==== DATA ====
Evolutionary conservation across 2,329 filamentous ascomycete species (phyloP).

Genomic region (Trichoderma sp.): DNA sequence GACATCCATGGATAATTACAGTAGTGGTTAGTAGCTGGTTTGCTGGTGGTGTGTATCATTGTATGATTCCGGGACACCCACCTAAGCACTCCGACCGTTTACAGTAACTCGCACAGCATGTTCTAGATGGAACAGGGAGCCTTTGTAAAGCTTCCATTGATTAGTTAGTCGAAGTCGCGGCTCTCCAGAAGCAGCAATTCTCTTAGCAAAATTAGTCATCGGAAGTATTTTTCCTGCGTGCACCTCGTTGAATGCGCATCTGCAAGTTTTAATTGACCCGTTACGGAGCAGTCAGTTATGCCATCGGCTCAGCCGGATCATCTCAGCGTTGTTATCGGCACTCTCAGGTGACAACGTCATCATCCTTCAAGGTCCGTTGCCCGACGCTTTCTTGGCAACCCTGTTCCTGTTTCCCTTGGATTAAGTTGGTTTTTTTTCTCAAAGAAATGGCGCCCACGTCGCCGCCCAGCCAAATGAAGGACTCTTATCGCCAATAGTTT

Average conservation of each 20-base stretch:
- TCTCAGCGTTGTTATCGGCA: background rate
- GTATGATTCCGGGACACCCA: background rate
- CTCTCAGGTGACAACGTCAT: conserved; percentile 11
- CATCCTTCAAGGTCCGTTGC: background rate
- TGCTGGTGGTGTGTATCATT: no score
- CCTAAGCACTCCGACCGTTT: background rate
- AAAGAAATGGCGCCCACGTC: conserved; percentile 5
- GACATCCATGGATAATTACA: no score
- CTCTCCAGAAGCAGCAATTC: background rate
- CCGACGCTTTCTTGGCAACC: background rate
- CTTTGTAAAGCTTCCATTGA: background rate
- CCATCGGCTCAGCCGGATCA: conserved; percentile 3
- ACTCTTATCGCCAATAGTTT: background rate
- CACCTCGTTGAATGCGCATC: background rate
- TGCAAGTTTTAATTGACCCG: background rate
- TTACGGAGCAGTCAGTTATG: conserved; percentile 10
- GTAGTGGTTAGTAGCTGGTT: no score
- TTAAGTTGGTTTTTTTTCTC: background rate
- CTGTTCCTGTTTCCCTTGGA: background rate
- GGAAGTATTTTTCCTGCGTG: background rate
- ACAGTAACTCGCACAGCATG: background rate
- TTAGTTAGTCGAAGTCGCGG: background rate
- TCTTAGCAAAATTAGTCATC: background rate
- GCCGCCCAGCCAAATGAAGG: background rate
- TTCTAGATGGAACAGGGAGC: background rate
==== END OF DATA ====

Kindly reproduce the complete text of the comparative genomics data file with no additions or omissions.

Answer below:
Evolutionary conservation across 2,329 filamentous ascomycete species (phyloP).

Genomic region (Trichoderma sp.): DNA sequence GACATCCATGGATAATTACAGTAGTGGTTAGTAGCTGGTTTGCTGGTGGTGTGTATCATTGTATGATTCCGGGACACCCACCTAAGCACTCCGACCGTTTACAGTAACTCGCACAGCATGTTCTAGATGGAACAGGGAGCCTTTGTAAAGCTTCCATTGATTAGTTAGTCGAAGTCGCGGCTCTCCAGAAGCAGCAATTCTCTTAGCAAAATTAGTCATCGGAAGTATTTTTCCTGCGTGCACCTCGTTGAATGCGCATCTGCAAGTTTTAATTGACCCGTTACGGAGCAGTCAGTTATGCCATCGGCTCAGCCGGATCATCTCAGCGTTGTTATCGGCACTCTCAGGTGACAACGTCATCATCCTTCAAGGTCCGTTGCCCGACGCTTTCTTGGCAACCCTGTTCCTGTTTCCCTTGGATTAAGTTGGTTTTTTTTCTCAAAGAAATGGCGCCCACGTCGCCGCCCAGCCAAATGAAGGACTCTTATCGCCAATAGTTT

Average conservation of each 20-base stretch:
- TCTCAGCGTTGTTATCGGCA: background rate
- GTATGATTCCGGGACACCCA: background rate
- CTCTCAGGTGACAACGTCAT: conserved; percentile 11
- CATCCTTCAAGGTCCGTTGC: background rate
- TGCTGGTGGTGTGTATCATT: no score
- CCTAAGCACTCCGACCGTTT: background rate
- AAAGAAATGGCGCCCACGTC: conserved; percentile 5
- GACATCCATGGATAATTACA: no score
- CTCTCCAGAAGCAGCAATTC: background rate
- CCGACGCTTTCTTGGCAACC: background rate
- CTTTGTAAAGCTTCCATTGA: background rate
- CCATCGGCTCAGCCGGATCA: conserved; percentile 3
- ACTCTTATCGCCAATAGTTT: background rate
- CACCTCGTTGAATGCGCATC: background rate
- TGCAAGTTTTAATTGACCCG: background rate
- TTACGGAGCAGTCAGTTATG: conserved; percentile 10
- GTAGTGGTTAGTAGCTGGTT: no score
- TTAAGTTGGTTTTTTTTCTC: background rate
- CTGTTCCTGTTTCCCTTGGA: background rate
- GGAAGTATTTTTCCTGCGTG: background rate
- ACAGTAACTCGCACAGCATG: background rate
- TTAGTTAGTCGAAGTCGCGG: background rate
- TCTTAGCAAAATTAGTCATC: background rate
- GCCGCCCAGCCAAATGAAGG: background rate
- TTCTAGATGGAACAGGGAGC: background rate